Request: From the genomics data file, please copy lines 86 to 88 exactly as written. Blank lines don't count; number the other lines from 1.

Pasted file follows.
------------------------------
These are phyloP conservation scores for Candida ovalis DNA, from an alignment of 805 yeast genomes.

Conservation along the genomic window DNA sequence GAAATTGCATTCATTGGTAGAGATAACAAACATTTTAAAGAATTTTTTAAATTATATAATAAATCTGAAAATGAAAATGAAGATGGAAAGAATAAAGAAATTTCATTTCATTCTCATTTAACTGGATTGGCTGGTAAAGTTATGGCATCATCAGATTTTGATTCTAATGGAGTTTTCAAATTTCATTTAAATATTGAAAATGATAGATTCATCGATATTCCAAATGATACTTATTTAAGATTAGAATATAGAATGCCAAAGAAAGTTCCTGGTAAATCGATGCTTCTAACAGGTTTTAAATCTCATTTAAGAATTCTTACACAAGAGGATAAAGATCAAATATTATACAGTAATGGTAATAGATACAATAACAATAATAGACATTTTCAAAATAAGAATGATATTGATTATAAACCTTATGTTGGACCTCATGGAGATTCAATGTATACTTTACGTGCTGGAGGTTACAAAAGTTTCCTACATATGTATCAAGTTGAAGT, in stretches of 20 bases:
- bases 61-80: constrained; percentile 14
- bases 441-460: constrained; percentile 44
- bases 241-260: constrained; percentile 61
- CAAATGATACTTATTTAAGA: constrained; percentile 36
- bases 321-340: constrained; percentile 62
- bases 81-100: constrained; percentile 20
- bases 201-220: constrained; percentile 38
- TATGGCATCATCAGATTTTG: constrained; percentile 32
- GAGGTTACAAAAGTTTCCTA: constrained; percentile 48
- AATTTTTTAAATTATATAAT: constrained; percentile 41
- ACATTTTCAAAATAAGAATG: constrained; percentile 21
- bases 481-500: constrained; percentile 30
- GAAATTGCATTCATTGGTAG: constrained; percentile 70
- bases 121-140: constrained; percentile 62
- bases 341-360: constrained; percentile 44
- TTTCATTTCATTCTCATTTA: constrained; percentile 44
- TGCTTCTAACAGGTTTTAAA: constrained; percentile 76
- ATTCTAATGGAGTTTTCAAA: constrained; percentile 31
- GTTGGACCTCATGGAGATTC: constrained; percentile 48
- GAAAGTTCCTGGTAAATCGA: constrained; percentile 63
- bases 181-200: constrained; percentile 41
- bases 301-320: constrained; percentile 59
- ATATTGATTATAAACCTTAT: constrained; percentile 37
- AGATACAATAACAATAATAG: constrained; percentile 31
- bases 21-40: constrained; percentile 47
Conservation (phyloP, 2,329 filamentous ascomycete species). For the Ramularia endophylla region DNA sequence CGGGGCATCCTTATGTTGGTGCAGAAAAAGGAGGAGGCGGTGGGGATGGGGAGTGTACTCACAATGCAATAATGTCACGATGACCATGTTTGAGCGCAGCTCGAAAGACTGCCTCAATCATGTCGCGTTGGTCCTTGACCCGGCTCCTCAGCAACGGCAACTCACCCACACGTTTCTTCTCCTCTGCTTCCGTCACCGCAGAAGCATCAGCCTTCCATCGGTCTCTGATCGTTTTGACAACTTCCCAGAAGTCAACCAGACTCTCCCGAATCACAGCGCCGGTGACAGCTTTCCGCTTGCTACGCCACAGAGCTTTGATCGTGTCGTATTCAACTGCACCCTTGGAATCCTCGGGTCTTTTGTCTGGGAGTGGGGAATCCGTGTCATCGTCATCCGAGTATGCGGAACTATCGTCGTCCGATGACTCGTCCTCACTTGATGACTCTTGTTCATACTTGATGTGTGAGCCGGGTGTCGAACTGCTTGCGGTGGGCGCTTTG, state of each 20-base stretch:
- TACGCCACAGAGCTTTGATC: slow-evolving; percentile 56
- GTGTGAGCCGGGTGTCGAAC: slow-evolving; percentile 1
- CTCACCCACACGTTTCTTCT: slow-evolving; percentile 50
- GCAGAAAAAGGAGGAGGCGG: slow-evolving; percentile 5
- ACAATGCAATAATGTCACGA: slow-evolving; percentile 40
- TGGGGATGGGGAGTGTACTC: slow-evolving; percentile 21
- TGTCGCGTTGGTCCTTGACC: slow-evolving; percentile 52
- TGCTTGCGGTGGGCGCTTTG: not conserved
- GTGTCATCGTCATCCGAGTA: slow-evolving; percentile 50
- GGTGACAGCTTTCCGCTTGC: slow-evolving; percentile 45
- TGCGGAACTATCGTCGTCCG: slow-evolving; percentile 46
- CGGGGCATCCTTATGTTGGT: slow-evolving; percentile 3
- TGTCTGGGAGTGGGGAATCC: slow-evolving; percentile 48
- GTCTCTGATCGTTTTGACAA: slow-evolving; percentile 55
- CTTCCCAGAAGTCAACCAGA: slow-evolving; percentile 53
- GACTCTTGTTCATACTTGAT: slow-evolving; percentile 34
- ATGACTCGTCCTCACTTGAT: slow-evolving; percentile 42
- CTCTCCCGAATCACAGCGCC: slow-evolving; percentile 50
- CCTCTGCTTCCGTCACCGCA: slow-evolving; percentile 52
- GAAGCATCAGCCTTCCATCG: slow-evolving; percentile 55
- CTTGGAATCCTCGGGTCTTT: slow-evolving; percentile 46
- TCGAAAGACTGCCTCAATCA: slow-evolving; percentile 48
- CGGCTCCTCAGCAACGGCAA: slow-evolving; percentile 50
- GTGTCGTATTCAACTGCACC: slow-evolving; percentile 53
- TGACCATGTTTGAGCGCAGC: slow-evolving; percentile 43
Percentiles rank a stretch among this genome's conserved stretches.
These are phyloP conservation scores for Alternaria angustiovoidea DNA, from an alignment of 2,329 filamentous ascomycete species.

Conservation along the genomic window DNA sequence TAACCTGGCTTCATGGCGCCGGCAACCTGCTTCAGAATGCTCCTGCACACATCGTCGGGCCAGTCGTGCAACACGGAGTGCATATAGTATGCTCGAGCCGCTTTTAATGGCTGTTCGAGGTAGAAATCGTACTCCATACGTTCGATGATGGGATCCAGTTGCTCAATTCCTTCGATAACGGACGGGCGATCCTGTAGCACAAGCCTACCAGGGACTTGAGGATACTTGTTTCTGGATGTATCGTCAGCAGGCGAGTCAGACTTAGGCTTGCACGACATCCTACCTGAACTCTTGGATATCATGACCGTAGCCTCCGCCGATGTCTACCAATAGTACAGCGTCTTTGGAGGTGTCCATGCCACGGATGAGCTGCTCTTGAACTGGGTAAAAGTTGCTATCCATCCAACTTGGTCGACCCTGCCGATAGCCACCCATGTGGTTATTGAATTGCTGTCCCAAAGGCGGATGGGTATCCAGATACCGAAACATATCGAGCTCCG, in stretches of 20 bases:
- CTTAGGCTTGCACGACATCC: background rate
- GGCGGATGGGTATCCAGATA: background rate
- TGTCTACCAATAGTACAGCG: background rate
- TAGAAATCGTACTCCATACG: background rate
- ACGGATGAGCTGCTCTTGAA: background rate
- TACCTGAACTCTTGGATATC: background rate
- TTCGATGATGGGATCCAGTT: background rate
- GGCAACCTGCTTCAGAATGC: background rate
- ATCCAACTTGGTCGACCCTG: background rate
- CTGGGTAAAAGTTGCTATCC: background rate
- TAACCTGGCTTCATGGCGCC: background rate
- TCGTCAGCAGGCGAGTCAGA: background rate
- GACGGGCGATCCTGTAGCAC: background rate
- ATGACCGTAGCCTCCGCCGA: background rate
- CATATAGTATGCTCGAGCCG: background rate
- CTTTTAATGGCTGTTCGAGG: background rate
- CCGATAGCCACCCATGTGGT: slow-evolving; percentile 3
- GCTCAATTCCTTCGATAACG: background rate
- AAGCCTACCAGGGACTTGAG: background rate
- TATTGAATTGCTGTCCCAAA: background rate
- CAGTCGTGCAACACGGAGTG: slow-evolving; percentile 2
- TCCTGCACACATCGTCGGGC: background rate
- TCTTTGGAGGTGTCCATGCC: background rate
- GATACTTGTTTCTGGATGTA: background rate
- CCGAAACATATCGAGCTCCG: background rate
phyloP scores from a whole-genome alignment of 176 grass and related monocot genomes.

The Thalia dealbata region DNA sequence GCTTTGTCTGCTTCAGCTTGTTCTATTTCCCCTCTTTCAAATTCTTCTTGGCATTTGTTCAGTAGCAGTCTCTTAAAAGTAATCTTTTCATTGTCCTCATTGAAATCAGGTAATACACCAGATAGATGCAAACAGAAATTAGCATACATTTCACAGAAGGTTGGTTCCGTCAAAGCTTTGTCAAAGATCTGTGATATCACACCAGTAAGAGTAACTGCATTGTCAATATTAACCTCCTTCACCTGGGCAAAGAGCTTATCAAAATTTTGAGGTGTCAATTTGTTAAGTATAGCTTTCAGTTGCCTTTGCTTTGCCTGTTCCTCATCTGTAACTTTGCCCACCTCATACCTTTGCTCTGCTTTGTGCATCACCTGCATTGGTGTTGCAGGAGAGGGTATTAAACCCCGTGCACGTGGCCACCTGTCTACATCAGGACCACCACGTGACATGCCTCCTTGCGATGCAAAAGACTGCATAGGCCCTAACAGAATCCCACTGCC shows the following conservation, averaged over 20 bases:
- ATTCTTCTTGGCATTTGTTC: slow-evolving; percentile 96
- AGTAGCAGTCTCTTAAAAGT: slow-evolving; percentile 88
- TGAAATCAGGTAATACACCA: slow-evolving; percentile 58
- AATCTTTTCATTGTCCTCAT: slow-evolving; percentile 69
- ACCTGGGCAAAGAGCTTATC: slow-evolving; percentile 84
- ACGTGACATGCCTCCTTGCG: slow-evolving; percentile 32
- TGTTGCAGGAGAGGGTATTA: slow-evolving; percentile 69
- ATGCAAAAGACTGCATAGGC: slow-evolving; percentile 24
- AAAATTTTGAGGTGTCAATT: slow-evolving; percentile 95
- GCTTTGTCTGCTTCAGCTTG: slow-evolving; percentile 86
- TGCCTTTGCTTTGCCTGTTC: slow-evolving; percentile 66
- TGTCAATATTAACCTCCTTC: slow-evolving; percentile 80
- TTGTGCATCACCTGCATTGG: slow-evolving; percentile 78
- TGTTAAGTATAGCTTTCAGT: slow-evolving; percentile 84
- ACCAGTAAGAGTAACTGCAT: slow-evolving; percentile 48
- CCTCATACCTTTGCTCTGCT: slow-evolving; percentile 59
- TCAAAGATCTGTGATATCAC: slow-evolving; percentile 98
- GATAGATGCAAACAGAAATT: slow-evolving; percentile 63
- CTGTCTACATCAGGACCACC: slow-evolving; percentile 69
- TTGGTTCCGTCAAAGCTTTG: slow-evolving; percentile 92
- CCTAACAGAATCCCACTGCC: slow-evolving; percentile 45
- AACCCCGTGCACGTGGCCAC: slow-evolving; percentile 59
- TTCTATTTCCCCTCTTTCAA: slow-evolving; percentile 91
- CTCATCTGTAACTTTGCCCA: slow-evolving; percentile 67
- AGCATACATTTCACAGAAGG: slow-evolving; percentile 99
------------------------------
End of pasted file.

- TGAAATCAGGTAATACACCA: slow-evolving; percentile 58
- AATCTTTTCATTGTCCTCAT: slow-evolving; percentile 69
- ACCTGGGCAAAGAGCTTATC: slow-evolving; percentile 84